Helping Kids Whose Parents Have Been Diagnosed with Cancer
You just found out that you have cancer. The dreaded “C” word. You probably have a lot of questions on your mind. For example, what course of treatment will you receive? Which doctor will you use? What is your expected survival rate? How and when will you tell your kids? How can you help your kids understand and cope? In this article, we will address these latter two questions.
How and when will you tell your kids?
As parents, we want to shield our kids from things that can hurt or upset them. However, keeping your cancer a secret can be more harmful than telling your kids about your cancer. You can and should refrain from telling your kids about your cancer until you have all the basic information to address the questions they’ll likely have. What kind of cancer do you have? How serious is it? What is going to happen now? Once you have the information assembled, promptly call your kids together for a family meeting. Choose a calm, quiet setting (i.e., your family den . . . with the television turned off). Maintain a calm and positive environment when the family meeting begins and throughout the meeting. Announce directly that you have been to the doctor and have been diagnosed with cancer. Explain the basics of what cancer is . . . don’t assume your kids know about cancer. (Note: kids often assume that cancer may be contagious. Therefore, you will need to provide them assurances that it is not.) As you provide your kids with the rest of the information about your cancer, present the information as calmly and confidently as possible. Your kids will, in large part, take their behavioral cues from you. Even if your condition is imminently terminal, it’s ok to say that, but communicate that in a calm and confident manner. For example, you might say, “The doctors say that I have a 15% chance of surviving two years. Since 15% is a low percentage, we’ll keep our fingers crossed that I’ll beat the odds, but, if I don’t, I’ll go be with Grandma and Grandpa in Heaven. Do you remember hearing about Heaven in Sunday School?” The older your kids are, the greater the detail that you can provide your kids. Don’t forget to talk to your kids about how your cancer will affect them. For example, you may say, “Dad and I will be going to the hospital once a week, every week for a while. During that time, you’ll stay home with your loving nanny Jenny. Dad and I will be back home with you every night . . . you’ll just be with Jenny during the day.”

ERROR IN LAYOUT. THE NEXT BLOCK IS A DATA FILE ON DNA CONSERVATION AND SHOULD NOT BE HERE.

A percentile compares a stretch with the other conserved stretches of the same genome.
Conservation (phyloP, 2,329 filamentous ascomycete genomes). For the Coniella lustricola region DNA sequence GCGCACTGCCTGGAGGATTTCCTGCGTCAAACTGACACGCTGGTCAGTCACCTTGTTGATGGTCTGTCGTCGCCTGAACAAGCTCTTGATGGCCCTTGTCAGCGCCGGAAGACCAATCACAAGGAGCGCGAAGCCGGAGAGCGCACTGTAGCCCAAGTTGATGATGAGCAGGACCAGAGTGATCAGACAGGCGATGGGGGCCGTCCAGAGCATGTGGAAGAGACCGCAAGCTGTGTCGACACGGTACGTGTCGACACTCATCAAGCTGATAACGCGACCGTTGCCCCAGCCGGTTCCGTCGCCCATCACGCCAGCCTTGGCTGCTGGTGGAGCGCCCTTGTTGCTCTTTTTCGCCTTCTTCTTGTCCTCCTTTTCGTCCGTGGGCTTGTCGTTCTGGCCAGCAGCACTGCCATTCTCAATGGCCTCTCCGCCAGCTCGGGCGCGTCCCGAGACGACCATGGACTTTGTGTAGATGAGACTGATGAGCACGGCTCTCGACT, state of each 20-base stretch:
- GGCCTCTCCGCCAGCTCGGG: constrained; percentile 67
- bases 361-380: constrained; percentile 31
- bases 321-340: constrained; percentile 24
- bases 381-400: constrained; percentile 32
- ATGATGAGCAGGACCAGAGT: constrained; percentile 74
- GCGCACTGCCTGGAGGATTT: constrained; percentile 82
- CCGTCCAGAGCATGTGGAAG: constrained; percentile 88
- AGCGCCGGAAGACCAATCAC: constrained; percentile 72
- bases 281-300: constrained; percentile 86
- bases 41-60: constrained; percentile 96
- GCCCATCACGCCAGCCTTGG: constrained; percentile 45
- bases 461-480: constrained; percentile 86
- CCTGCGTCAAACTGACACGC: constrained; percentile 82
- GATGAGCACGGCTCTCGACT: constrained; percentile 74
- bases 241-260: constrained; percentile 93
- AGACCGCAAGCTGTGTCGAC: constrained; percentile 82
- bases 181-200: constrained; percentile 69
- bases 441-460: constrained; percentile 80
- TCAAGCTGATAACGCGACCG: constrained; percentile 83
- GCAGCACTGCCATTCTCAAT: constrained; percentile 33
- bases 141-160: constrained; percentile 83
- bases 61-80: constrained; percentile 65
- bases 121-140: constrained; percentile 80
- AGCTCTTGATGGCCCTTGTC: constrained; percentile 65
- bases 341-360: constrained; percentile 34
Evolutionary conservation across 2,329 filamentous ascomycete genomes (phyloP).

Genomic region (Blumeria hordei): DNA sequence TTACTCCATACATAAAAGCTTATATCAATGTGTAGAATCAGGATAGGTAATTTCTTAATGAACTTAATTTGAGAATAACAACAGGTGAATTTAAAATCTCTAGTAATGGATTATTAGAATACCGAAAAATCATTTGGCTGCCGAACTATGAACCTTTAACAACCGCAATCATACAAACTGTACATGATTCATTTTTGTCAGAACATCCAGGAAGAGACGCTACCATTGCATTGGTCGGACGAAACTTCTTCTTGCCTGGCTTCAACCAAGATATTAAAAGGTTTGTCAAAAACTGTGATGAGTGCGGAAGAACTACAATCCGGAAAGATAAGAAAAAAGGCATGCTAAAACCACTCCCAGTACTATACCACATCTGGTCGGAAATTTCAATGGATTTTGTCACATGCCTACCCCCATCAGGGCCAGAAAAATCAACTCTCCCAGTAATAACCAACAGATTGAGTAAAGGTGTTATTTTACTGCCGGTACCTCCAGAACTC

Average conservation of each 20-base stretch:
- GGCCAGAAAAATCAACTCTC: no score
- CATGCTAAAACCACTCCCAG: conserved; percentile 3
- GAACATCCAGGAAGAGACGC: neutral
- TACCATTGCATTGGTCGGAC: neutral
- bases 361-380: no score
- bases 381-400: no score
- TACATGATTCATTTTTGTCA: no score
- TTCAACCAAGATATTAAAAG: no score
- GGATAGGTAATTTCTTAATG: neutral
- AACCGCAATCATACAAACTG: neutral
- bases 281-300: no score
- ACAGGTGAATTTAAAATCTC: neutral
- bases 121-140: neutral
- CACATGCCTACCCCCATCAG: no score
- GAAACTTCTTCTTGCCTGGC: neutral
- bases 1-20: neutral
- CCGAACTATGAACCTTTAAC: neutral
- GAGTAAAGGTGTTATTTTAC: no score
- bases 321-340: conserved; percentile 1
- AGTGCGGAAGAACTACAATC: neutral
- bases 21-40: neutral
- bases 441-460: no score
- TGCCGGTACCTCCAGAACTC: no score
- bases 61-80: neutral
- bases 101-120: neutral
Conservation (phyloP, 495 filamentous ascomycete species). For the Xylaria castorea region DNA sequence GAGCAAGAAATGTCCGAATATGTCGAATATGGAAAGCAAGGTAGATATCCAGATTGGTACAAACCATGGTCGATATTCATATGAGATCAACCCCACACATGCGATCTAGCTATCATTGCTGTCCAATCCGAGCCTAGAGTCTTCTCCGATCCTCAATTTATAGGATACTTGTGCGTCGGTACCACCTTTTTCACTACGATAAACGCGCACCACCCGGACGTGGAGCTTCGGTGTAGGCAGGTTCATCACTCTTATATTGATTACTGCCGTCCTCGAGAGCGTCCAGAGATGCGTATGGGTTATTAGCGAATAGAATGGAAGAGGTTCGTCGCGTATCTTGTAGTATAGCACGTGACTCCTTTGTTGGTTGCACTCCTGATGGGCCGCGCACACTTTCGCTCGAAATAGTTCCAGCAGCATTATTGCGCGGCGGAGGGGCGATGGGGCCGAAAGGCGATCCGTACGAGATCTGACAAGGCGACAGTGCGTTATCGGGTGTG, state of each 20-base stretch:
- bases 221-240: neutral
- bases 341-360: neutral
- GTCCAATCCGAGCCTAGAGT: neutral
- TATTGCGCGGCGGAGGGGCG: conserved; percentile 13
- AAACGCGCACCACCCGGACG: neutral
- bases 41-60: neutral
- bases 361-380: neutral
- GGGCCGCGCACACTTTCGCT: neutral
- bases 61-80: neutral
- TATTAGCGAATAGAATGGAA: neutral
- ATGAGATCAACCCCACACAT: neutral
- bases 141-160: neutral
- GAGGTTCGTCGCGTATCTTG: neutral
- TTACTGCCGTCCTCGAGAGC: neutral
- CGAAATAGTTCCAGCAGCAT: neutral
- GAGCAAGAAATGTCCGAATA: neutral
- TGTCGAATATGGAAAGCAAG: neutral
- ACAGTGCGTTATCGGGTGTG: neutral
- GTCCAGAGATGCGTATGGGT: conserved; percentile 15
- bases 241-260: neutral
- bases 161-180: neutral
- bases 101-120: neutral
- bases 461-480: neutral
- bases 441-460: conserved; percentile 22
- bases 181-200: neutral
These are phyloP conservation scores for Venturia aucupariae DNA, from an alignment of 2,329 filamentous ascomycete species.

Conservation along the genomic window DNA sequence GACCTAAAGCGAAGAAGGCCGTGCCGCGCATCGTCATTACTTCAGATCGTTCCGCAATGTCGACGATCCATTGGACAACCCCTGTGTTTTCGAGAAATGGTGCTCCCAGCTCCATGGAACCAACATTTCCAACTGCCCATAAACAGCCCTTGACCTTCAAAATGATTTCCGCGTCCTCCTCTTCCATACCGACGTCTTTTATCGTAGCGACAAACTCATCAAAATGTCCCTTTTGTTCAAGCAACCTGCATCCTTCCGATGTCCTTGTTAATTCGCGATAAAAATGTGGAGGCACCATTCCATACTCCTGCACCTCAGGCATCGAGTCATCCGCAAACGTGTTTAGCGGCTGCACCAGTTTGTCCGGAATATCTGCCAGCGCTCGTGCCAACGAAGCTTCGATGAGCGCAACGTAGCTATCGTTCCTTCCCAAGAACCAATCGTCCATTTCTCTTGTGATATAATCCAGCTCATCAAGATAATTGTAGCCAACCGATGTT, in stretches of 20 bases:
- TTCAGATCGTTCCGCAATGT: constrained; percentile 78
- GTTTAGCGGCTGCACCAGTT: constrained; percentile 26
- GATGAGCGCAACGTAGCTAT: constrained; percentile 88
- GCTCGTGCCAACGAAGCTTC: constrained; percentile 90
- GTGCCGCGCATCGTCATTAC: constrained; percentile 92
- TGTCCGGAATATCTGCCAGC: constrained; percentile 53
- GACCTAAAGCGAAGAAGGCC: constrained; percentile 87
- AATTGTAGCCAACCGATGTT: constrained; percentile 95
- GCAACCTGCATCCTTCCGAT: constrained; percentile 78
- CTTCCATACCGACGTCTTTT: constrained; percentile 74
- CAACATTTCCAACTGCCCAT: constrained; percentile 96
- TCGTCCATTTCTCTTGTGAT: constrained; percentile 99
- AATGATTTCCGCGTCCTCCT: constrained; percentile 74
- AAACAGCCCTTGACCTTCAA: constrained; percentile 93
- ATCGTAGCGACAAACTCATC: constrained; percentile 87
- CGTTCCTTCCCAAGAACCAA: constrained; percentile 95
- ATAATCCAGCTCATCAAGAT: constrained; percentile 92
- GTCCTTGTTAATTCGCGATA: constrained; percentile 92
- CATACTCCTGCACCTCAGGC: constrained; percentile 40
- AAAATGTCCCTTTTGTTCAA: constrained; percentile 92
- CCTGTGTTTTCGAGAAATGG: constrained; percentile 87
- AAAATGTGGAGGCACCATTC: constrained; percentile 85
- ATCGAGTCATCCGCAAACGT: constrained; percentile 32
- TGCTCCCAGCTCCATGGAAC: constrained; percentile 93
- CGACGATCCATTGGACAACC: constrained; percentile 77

How can you help your kids understand and cope?
Don’t expect your kids to ask all their questions and exhibit their reactions immediately in your initial family meeting. Kids typically need to think about things for a while. Their questions will develop over time. Make sure that they feel comfortable coming to you with their questions. Their reactions will develop with time as well. Expect your kids to go in and out of hope, grief, anxiety, anger, fear, and a wide range of other emotions. Make sure they feel comfortable talking with you about these too. Your kids may also benefit from speaking with a counselor or with other kids whose parents have or have had cancer. Ideally, you can recommend counseling or support groups (or other social connections to kids who have been-there-done-that) and have your kids choose to accept your recommendation. However, if you see your kids struggling to cope (i.e., becoming withdrawn, misbehaving, or having trouble concentrating), it may be time for you to “strongly recommend” counseling or support groups. You may even volunteer to attend counseling or a support group with your kids.
Keep everything in your family’s life as normal as possible. For example, if you have always had “family day” on Sundays, then you should, to the best of your ability, maintain that tradition after your diagnosis is delivered. If your nanny always takes the kids to school, continue with that trend.
As time passes, your kids may develop emotional reactions to secondary issues. For example, if you and your spouse are spending a lot of time in hospitals and clinics, your kids may feel as if you no longer pay attention to them. Even though they may know that you have pressing matters to attend to, their sense of emotional abandonment may be significant. You need to be on the look-out for these emotions and respond to them promptly. Even if your energy is limited these days, you still have response options: you can have your kids sit by your bedside after school and tell you about their day.
Now that you have been diagnosed with cancer, you will need to attend to your medical and psychological needs while also balancing the needs of those you love. By handling your kids as referenced above, you can help your kids understand and cope with what is happening to you (and to them because they love and depend on you).
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